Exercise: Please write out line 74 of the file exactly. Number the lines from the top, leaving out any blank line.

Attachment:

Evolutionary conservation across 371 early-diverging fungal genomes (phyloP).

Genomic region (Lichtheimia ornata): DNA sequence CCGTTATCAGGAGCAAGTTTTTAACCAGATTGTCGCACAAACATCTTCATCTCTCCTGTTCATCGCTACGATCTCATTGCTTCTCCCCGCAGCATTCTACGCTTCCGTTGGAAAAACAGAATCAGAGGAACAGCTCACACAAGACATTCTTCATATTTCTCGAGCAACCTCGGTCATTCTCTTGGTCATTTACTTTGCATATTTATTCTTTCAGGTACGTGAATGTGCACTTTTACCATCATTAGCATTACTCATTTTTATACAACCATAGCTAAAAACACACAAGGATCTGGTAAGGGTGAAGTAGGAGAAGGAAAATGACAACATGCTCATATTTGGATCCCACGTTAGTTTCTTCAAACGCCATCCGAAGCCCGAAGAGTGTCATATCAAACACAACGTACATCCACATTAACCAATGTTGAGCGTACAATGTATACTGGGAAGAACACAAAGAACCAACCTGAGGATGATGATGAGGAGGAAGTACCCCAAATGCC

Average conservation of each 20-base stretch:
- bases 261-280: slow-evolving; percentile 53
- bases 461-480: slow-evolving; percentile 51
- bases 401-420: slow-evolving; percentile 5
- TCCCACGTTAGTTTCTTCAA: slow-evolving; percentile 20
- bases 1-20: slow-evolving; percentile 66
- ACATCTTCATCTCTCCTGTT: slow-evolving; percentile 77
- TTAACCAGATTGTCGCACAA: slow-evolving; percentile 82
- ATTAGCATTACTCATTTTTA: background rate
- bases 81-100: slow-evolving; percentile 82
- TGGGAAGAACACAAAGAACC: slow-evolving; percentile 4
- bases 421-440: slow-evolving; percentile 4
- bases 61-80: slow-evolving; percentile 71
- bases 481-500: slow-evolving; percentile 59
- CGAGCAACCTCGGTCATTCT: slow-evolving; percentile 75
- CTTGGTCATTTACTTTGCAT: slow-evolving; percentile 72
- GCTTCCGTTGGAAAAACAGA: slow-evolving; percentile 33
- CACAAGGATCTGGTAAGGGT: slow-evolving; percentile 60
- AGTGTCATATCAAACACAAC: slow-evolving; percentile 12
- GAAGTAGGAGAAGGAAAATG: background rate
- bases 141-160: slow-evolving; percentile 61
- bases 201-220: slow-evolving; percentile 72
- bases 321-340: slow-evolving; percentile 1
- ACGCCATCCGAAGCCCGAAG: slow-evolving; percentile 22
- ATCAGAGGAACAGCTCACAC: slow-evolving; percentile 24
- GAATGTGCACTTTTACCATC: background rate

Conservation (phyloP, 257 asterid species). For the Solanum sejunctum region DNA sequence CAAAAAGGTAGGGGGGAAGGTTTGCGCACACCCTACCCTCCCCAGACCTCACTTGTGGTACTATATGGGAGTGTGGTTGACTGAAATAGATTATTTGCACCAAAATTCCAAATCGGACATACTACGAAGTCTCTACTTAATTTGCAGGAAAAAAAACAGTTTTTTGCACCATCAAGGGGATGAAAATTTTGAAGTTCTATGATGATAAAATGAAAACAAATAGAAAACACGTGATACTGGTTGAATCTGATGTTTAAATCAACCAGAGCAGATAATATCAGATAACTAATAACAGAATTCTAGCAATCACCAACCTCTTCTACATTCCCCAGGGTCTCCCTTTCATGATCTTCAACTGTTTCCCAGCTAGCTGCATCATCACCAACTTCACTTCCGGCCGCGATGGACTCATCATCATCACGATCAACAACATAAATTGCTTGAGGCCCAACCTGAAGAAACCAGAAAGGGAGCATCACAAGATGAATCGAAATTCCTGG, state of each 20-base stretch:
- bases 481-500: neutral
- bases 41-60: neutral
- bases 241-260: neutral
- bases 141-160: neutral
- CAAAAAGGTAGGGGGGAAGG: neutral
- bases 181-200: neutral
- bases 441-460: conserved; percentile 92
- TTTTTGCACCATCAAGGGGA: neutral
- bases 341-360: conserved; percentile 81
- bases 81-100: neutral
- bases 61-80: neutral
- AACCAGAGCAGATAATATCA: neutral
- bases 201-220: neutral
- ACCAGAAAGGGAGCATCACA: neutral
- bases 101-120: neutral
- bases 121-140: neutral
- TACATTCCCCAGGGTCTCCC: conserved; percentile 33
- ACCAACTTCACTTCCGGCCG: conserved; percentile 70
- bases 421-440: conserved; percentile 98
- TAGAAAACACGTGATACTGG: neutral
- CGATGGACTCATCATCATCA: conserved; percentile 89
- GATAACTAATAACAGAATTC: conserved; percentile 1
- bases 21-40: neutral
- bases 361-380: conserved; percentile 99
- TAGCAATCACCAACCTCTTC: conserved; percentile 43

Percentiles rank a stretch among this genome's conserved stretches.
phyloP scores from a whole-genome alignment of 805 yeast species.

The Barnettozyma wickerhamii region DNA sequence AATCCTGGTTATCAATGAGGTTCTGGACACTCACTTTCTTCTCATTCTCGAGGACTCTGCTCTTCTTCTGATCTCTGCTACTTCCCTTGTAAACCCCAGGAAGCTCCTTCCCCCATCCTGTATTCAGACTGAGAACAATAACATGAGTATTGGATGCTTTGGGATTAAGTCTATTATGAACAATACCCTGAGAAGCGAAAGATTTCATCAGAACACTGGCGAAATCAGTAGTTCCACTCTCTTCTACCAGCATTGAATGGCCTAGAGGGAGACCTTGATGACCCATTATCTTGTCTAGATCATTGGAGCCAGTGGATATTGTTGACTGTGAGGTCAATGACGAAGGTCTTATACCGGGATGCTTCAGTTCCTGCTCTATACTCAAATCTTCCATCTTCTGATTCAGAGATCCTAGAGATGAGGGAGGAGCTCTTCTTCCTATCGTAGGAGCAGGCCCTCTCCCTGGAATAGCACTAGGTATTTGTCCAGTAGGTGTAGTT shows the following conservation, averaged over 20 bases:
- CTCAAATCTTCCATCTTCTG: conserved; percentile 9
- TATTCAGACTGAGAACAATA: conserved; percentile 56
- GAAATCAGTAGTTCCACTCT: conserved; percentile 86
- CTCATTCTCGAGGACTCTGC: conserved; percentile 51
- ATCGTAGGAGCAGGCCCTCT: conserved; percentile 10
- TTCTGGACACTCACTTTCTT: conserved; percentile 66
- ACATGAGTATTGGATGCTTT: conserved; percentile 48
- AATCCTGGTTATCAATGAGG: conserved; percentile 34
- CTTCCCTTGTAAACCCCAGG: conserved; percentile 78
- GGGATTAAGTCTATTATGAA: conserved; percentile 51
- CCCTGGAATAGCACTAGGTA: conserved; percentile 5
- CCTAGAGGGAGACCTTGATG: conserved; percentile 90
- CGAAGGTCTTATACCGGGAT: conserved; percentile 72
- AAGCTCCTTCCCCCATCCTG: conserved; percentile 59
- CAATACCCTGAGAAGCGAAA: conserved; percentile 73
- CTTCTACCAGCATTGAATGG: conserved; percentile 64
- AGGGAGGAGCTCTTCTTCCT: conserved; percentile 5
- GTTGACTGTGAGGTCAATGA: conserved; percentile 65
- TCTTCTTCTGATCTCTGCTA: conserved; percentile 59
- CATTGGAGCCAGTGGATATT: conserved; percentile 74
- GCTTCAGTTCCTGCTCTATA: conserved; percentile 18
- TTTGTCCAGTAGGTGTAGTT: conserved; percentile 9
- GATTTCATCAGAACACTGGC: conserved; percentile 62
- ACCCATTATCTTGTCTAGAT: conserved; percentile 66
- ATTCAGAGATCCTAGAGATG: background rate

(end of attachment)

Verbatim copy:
- AGGGAGGAGCTCTTCTTCCT: conserved; percentile 5